We believe this phenomenon is different from what has been subsumed under the ‘choking under pressure’ umbrella and traditionally explained by either distraction or explicit monitoring theories11,12,14. The effects were quite specific in our studies: the impact of incentives was restricted to action vigour, without affecting the timing or direction of movements. By timing we mean adjusting to target time the moment of reaching force peak. This can be done independently of action vigour, as can be the direction of movement to target location in 3D space. We note that the global null result on timing seems inconsistent with the intuitive notion that rewards speed behaviour, as we occasionally observed (with fast targets). The discrepancy likely comes from the fact that, in our design, reward was conditioned on timing precision, thereby penalizing both early and late responses. Also, the variability of performance was not aggravated by higher incentives, as either the relaxation of attentional control or trembling due to increased muscular tension would predict. Finally, we observed a linear relationship between peak force and incentive level, which does not match the theoretical inverted U-shaped function linking performance to arousal7,33. Importantly, when we included a quadratic function of incentive level in the model used to fit the data, the linear term remained significant, but the quadratic term was not. This confirms that force production was a linear function of incentive values. Note that we used ordinal values in our linear model. With cardinal values the function would become concave, thus contradicting the hyper-arousal theory, which would predict a convex function if choking dramatically exploded with increasing incentives. It is unlikely that we solely sampled the right half of a hidden U-shaped function, because our low incentive level (5 cents) was already quite negligible. Of course, our observations do not invalidate the other theories mentioned above. Rather, we see the reward bias as yet another pathway for pressure effects, which are likely to reflect a collection of various cognitive processes.

Our reward bias is better described as the activation of an automatic link between expected reward and action vigour. Indeed, participants noted that their force increased with incentive level but did not correct for this bias, as if it had been irrepressibly activated. This automatic impulse is therefore different from the subconscious motivation of effort exertion that has been obtained using subliminal presentation of potential rewards30,34,35,36,37. It remains possible that, even if participants reported having produced more force in high-incentive trials, they did not fully realize the systematic mapping from incentive level to force production. In the terminology of behavioural ecology23,24,25, the reward bias would thus be interpreted as the intervention of a Pavlovian controller, which would distort the action driven by the other controllers – the habit and goal-directed systems. This is at odds with the explicit monitoring theory, which could be interpreted in this framework as the intervention of a goal-directed controller, to the detriment of a better-suited habit-based performance. However, relative to habit-based, goal-directed control would only be detrimental in skilled participants, such as professional golfers in our last experiment.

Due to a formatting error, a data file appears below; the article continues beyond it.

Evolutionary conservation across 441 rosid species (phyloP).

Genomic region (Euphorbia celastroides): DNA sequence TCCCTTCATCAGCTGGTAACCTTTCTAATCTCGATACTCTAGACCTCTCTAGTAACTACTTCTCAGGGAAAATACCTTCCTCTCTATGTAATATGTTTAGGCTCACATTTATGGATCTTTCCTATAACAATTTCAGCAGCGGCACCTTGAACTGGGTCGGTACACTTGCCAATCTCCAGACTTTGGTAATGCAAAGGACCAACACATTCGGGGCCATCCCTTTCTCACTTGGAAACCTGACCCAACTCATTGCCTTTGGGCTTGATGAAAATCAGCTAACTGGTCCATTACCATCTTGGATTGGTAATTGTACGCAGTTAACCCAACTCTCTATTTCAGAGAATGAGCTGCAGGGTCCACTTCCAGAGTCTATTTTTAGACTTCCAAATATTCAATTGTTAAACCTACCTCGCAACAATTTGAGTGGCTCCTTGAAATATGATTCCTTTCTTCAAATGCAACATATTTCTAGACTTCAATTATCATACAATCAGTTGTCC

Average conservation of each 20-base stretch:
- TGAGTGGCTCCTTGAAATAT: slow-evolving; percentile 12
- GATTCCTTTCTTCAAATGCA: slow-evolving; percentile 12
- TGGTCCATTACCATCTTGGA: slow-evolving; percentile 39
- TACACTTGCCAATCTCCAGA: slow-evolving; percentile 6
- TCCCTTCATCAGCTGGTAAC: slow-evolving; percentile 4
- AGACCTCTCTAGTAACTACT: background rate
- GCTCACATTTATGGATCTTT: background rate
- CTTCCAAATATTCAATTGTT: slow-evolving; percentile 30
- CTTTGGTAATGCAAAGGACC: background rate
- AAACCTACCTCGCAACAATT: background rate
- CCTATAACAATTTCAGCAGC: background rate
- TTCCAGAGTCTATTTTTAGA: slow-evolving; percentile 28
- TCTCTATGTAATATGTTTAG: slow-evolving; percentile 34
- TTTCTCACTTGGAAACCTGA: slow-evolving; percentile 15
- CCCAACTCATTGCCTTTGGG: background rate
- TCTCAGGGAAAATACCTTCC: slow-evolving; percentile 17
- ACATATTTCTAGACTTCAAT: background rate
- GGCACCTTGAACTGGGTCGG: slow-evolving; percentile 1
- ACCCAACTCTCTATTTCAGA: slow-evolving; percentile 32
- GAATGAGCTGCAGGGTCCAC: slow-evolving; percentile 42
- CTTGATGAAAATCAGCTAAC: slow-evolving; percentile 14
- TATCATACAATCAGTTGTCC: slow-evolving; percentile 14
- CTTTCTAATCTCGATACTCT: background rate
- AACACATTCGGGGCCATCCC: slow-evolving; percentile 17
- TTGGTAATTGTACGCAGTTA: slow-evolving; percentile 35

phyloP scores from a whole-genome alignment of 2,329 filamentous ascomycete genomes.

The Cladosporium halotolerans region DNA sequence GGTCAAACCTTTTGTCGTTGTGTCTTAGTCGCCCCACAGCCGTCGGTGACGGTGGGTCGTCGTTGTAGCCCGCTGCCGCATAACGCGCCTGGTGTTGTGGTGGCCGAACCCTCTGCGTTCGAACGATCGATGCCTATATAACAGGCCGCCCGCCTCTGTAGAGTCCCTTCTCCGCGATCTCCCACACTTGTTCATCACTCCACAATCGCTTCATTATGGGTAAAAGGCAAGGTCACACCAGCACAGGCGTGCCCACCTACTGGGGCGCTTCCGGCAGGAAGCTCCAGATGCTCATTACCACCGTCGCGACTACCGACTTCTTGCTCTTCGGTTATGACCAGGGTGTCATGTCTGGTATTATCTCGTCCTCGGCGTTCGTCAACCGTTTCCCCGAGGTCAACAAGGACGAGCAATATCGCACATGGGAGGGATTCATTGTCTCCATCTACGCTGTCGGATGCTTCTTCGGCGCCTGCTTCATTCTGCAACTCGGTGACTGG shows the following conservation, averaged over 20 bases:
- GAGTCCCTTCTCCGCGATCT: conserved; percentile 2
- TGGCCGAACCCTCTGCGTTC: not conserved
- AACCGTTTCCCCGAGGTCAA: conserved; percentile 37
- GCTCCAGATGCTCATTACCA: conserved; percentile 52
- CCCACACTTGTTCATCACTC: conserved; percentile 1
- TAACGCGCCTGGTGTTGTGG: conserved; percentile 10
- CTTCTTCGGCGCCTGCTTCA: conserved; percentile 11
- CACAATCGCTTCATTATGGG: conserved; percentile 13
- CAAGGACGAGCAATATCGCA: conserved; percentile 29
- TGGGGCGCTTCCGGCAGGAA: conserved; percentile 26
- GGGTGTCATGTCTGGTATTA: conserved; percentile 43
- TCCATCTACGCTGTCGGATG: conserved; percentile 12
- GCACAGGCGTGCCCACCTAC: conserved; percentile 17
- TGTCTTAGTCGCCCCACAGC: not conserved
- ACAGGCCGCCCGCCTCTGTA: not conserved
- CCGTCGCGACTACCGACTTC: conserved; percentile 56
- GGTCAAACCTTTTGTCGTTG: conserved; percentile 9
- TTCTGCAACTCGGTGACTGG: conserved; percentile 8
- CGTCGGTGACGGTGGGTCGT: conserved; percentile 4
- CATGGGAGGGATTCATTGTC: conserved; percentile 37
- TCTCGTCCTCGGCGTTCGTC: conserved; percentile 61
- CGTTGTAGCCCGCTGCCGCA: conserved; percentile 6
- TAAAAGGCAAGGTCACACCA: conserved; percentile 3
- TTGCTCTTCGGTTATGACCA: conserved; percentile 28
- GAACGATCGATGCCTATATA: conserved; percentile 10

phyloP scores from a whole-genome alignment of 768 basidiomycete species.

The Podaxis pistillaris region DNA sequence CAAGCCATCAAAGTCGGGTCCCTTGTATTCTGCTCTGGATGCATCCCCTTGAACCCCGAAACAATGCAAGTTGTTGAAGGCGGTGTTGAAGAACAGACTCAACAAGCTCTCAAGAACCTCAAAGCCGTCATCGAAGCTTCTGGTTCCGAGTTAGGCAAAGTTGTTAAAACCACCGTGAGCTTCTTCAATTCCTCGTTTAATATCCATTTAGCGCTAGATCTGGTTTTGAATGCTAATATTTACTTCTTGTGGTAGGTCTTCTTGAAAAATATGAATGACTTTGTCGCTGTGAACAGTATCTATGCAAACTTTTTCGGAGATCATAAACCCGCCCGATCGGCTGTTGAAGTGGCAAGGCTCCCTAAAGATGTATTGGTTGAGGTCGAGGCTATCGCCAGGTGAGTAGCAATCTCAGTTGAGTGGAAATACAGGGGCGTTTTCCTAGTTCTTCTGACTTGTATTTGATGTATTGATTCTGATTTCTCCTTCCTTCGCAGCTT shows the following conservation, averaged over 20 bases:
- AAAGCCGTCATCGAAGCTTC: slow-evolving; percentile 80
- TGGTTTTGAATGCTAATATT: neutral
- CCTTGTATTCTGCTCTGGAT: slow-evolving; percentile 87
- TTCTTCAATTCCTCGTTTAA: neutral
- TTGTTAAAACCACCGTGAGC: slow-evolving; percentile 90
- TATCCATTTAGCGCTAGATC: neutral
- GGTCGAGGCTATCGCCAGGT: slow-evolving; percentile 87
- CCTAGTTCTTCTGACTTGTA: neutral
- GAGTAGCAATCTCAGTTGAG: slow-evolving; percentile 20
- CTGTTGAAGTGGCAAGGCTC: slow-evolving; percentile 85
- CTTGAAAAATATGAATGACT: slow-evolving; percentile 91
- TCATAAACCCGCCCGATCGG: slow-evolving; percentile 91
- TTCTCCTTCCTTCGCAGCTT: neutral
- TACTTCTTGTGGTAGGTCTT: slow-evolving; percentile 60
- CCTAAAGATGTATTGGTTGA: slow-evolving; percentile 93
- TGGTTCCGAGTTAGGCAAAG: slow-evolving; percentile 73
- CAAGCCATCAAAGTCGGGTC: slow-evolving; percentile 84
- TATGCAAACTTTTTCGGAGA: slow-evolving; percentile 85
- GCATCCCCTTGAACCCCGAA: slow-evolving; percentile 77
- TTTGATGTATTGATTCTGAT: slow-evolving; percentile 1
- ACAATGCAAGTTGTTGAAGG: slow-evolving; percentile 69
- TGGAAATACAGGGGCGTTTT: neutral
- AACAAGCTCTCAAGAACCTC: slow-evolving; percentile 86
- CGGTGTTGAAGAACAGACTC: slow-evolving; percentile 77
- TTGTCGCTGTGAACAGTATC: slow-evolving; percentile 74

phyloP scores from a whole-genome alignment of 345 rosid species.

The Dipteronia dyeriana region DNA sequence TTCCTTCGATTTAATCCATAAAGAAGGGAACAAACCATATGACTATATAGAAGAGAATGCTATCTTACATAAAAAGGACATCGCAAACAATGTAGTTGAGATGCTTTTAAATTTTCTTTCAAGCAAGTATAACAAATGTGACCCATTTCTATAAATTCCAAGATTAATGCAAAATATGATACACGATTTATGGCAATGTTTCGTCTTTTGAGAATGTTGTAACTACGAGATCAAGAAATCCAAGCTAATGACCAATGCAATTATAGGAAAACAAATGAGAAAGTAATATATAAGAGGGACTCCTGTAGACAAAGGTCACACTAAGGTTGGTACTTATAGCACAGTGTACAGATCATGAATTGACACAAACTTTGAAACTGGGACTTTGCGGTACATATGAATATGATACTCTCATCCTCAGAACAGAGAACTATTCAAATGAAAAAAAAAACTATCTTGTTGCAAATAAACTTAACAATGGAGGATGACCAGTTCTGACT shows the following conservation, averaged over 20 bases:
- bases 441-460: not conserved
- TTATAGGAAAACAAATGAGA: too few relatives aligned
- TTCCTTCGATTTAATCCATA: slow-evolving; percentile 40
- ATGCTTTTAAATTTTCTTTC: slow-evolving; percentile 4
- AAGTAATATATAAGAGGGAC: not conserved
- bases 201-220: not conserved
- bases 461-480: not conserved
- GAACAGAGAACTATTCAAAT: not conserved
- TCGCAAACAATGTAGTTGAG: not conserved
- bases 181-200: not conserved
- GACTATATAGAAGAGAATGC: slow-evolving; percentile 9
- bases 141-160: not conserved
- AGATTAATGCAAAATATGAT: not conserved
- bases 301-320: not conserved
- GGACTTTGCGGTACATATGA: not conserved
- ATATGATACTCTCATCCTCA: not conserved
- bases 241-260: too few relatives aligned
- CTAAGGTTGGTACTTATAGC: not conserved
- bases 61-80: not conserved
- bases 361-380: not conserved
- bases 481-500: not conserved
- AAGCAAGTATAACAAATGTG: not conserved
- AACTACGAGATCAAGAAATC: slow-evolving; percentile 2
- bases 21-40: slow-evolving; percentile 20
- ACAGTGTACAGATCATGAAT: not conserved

At the neural level, the reward bias may correspond to the activation of the mesolimbic dopaminergic pathway including midbrain dopaminergic nuclei and the ventral striato-pallidal complex. Neuroimaging studies have implicated this pathway in mediating the effects of incentives on mental and physical effort, in situations where effort exertion is instrumental30,38. The link between incentive and effort is impaired by the disruption of this pathway, through lesions of the striato-pallidum complex31, and improved by the use of dopaminergic medication29,39. The ventral striatum has also been implicated in Pavlovian-to-Instrumental Transfer40,41, which supports its participation in both automatic and deliberate responses to potential rewards. The involvement of the mesolimbic dopaminergic pathway is also supported by a neuroimaging study relating ventral midbrain activity to performance decrement in a task where participants had to catch a prey in a computerized maze9. Moreover, this link was modulated by individual measures of motivation for money, which fits with the general idea that pressure effects arise from excessive motivation triggered by monetary incentives.